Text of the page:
It’s no secret that I don’t like interruption marketing. I’m not silly enough to think that it can be done away with but I’d like it to disrupt my life as little as possible. 

I thought that the few radio ads that literally make me leap up to change the channel were annoying but I’m being driven to distraction by the Mercedes-Benz ad on the NZ Herald iPhone App. I get most of my daily news from this App, and check it out a few times a day. For the last couple of days, I’ve been occasionally hijacked on my way to an article by this dreary Mercedes-Benz ad; it’s the same ad every single time, and who knows how many times per day it pops up. 

That’s no different to seeing the same ad on the TV a few times a night or hearing repeats on the radio, I hear you say. Even the NZ Herald website has the same banner ads up all day. True, but this is the only ad I’m being presented with by the App, I have zero choice as to whether I want to see it, and unless I’m extra speedy and click the X to close it down, I have to stare at it regardless. 

The equivalent would be a magazine that won’t let you turn the page until you’ve looked at the ad…the same ad over and over. Or a radio station where you actually have to stroll over to the radio to push a button before the ad goes away and the music starts playing.

Even novice webmasters know that it’s not a great idea to serve the same banner ad to a user too often – in a forum environment for example, where a user may view the site hundreds of times a month. This is why ad server software has options to limit this repetitious behavior, but even a banner advert isn’t repeatedly hijacking the entire site and forcing the user to ogle it. Yes, I know that type of online campaign exists, but the hijack should happen once and once only. After that, the website owners and the client should accept that users have had their share of pure, unadulterated, infuriating, interruption for the moment, so the site should default to the standard banners or sidebars for all future visits. If it doesn’t, it bloody well should.

So what’s with the NZ Herald App? It either doesn’t know that I’m the same guy who just saw that advert three times in five minutes, or it doesn’t care. It should know who I am and it should give a hoot that I’m being relentlessly served. I’m not in the market for a Merc so spare me okay? If I were, would shoving the message in my face so intrusively make me happy to contemplate a Merc? I doubt it. This may well be a good deal, I neither know nor care, but I do know that enough is enough.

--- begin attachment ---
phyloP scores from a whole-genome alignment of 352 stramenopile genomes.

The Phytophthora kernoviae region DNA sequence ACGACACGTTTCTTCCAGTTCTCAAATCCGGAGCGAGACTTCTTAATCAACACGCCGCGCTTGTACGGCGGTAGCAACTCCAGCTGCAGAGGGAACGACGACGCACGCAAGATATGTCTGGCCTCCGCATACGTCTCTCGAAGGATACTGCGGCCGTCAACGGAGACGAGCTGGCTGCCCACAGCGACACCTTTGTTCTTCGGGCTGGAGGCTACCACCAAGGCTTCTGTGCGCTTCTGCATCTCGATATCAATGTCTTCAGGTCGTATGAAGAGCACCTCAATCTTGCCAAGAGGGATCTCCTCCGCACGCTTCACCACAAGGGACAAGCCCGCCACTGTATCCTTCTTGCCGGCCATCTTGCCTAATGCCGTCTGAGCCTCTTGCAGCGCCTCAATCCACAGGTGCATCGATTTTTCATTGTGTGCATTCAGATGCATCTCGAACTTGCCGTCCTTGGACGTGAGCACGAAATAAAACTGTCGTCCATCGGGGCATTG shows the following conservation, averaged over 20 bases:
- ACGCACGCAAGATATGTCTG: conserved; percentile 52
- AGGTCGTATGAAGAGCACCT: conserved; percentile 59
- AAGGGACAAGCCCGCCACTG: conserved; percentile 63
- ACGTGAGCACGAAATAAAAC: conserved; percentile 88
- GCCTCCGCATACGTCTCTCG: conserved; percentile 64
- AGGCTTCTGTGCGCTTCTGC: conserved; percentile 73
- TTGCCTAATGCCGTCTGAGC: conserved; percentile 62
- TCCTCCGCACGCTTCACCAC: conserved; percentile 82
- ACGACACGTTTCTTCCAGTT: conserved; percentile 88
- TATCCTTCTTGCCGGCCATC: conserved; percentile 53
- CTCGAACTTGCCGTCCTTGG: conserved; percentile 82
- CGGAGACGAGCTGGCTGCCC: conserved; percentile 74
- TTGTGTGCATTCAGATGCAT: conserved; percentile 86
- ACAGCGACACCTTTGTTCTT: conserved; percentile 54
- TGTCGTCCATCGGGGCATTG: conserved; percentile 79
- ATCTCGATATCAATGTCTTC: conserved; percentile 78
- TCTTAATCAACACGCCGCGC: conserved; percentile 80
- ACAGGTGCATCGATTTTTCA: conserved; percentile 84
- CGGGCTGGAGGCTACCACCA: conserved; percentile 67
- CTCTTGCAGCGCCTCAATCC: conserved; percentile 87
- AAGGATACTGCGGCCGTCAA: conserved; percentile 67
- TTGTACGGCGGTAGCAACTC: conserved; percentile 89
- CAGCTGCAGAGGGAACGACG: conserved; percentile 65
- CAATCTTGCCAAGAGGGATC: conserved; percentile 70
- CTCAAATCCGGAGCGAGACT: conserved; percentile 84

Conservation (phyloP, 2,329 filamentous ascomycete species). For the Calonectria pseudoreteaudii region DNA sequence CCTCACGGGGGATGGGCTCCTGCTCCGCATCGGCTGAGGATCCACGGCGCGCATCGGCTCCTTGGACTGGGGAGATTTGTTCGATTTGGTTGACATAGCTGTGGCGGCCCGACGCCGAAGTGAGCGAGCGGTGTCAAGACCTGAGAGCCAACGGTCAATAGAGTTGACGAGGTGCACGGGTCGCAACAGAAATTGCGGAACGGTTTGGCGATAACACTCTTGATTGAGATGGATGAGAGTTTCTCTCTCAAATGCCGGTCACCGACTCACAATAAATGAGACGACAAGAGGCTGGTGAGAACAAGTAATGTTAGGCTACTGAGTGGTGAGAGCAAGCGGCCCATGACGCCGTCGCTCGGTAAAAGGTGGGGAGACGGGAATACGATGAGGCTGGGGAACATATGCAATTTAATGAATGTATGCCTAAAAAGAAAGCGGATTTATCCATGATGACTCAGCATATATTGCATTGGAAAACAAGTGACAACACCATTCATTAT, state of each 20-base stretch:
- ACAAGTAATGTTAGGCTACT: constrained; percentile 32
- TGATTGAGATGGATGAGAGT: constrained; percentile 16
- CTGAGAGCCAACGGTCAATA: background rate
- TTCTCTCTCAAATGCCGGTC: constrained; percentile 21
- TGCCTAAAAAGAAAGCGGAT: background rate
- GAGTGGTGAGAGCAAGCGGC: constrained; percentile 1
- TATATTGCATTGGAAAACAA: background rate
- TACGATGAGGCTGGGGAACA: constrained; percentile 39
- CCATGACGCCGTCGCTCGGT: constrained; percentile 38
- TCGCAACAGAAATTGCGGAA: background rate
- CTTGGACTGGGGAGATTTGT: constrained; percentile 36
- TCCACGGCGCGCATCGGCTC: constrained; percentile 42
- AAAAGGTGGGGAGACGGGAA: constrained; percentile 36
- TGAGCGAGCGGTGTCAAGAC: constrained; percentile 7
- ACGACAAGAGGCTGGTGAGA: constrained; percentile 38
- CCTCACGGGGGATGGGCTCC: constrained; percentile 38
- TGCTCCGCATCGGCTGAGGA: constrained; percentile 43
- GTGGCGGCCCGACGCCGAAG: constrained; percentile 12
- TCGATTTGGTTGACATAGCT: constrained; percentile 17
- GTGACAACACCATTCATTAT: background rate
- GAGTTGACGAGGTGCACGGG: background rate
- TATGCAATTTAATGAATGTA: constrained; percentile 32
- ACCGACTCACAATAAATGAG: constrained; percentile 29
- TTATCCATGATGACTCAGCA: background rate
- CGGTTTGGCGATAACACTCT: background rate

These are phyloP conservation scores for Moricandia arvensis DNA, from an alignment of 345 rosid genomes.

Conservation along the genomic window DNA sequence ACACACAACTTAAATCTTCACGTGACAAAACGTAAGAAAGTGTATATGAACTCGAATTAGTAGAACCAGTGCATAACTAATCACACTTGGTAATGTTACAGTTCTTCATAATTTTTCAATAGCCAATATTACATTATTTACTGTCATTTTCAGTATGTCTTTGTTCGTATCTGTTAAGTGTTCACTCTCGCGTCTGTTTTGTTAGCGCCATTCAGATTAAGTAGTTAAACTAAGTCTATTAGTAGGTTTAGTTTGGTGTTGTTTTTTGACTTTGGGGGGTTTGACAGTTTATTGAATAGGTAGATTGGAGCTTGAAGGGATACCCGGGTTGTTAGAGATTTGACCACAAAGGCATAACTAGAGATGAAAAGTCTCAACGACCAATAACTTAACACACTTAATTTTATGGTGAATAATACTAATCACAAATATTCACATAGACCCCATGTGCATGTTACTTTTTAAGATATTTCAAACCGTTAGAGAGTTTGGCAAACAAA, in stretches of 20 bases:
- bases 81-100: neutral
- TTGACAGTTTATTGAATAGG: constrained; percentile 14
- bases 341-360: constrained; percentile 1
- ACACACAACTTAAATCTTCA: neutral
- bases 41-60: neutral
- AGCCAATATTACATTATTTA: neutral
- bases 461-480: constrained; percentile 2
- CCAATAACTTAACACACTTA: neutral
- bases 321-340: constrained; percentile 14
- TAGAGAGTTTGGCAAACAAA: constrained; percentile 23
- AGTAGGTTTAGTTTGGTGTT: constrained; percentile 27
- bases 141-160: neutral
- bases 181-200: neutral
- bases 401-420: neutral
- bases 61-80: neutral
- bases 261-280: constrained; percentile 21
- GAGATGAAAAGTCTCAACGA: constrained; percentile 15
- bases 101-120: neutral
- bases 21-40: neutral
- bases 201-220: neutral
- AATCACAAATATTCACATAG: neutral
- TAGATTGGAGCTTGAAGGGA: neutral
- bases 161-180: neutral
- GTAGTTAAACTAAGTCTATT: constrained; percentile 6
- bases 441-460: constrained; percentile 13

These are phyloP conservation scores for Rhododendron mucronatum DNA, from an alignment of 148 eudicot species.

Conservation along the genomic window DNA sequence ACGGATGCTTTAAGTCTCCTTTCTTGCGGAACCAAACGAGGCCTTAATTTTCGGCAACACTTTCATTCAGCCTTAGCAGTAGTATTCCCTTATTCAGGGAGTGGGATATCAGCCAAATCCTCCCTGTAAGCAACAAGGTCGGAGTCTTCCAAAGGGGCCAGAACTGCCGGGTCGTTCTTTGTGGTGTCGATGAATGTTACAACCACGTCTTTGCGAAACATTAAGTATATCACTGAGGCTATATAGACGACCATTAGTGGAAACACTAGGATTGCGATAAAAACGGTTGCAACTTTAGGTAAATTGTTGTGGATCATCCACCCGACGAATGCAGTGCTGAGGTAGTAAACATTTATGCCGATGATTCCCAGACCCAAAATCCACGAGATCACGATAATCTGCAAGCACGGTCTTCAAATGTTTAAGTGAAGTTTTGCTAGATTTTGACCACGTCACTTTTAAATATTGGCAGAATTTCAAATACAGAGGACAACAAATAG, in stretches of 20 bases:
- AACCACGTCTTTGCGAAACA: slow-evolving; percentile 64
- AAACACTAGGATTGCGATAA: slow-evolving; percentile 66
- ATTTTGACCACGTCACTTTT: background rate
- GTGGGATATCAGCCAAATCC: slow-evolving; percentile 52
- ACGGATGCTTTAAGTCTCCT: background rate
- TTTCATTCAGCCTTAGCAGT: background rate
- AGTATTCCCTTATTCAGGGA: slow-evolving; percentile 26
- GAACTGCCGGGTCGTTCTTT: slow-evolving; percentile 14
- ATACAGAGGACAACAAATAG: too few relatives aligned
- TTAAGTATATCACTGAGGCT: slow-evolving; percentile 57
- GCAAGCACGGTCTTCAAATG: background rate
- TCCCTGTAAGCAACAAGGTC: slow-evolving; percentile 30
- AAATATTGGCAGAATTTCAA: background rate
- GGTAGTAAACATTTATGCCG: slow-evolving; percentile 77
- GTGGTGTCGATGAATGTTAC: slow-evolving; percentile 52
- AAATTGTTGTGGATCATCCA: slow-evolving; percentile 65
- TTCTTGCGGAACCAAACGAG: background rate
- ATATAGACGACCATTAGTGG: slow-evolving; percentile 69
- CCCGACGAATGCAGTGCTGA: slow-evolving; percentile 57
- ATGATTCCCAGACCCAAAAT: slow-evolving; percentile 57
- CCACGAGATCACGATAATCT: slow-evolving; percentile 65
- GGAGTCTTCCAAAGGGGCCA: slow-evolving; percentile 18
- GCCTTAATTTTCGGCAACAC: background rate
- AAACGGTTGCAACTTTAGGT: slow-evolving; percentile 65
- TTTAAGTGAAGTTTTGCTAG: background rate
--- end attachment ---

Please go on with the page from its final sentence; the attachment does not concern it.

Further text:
It’s a good lesson for marketers to learn – if you’re planning on interrupting the consumer, go for it, but be careful. You’ll build more resentment than goodwill with behaviour like the Mercedes-Benz agency is displaying. Don’t believe me? Here are some comments posted on Mazda New Zealand’s Facebook page earlier this year in response to an advert that ran on the NZ Herald website:

I hate your advert. There is nothing more annoying than an advert that interrupts what you are doing to sell its product. I would rather welcome a football teams worth of Jahovas witness into my home for tea and a chat first thing in the morning... All I know now is I hate your car.

I will never buy a mazda. How dare you destroy my reading pleasure with your puerile ad.

This Mazda ad in the NZ Herald would be the most frustrating bloody thing to deal with a sure way to "drive" future Mazda owners away. Another clever marketing ploy insert Tui Ad

Could you please modify your ad on the Herald website. It is very annoying to be reading an article and find it is moved down the page by your ad which I do not want to read right now. Certainly puts me off any product advertised in this way. I suggest the hits you are getting are people looking for your complaints area!

Your ad is a pain in the ass when i am trying to read the herald.

Your adverts on the Nzherald website are very annoying and I think many many people will be put off your vehicles by them!
I am surprised you are still using them unmodified after earlier complaints.
For every complaint you get 1000's of people will feel the same but will not be bothered complaining.
Listen to your customers! This is what social media is all about.

Ouch! Just a few more complaints would get Mazda into the Top Ten of The Advertising Standards Authority’s list of the most complained about ads in New Zealand. Considering that complaints to the ASA are generally about ads that people consider truly offensive, with nudity, sexual references or those making fun of Jesus Christ, the response to Mazda’s campaign is impressive (in an astonishingly bad way).

The last poster above is entirely correct by the way; for everyone who’s fired up enough to complain, there are thousands who’ll just allow their frustrations to seethe, but they’re likely to remember them down the track. What was Mazda’s response to the complaints? A few of the posts were graced with a comment like this:
Hey, sorry to hear you’re not a fan of the ad. We’ve had a lot of great responses and tons of people clicking through to find out more about the new CX-5. Thanks for getting in touch though, the big pop up ad is only running once more to make sure everyone who’s into getting more info on the new Mazda CX-5 doesn’t miss out!

If that’s the state-of-the-art in online advertising from two major corporate players, then I’m fearful for the future. There has to be a better way.